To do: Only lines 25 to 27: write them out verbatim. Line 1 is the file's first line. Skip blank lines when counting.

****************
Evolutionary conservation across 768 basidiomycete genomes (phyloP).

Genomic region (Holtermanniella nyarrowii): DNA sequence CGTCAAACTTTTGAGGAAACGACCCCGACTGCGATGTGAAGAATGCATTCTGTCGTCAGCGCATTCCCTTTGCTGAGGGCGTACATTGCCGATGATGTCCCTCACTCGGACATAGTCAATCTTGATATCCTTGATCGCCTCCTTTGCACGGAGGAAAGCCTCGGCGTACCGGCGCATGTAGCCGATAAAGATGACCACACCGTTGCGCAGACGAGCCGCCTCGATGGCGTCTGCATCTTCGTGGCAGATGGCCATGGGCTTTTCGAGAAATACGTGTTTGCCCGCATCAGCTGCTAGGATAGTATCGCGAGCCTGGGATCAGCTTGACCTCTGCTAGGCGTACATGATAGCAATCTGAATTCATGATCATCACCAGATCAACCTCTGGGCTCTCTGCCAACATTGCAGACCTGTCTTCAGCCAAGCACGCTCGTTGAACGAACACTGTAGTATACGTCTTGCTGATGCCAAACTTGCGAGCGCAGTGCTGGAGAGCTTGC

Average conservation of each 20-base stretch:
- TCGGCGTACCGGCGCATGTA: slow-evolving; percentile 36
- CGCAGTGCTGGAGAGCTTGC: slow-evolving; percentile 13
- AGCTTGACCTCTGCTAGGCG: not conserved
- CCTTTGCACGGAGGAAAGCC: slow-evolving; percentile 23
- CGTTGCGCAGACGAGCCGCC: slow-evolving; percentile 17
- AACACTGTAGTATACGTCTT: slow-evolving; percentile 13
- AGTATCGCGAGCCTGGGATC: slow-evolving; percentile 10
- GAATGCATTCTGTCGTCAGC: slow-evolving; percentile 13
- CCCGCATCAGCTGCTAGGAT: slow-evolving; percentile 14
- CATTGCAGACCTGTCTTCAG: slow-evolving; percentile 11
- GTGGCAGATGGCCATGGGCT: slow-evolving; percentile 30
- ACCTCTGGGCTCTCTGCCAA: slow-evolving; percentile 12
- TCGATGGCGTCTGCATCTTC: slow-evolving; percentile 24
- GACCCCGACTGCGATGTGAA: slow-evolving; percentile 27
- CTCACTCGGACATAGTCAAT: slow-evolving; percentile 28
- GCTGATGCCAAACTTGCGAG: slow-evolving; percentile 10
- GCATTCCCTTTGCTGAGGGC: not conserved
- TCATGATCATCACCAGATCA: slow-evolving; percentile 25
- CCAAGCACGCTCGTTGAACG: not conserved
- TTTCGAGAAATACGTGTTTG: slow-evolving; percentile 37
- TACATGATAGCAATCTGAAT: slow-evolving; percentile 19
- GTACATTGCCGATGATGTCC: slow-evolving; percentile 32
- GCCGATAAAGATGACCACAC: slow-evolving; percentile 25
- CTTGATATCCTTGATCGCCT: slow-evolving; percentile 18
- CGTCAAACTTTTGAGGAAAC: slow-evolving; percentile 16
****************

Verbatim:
- GTACATTGCCGATGATGTCC: slow-evolving; percentile 32
- GCCGATAAAGATGACCACAC: slow-evolving; percentile 25
- CTTGATATCCTTGATCGCCT: slow-evolving; percentile 18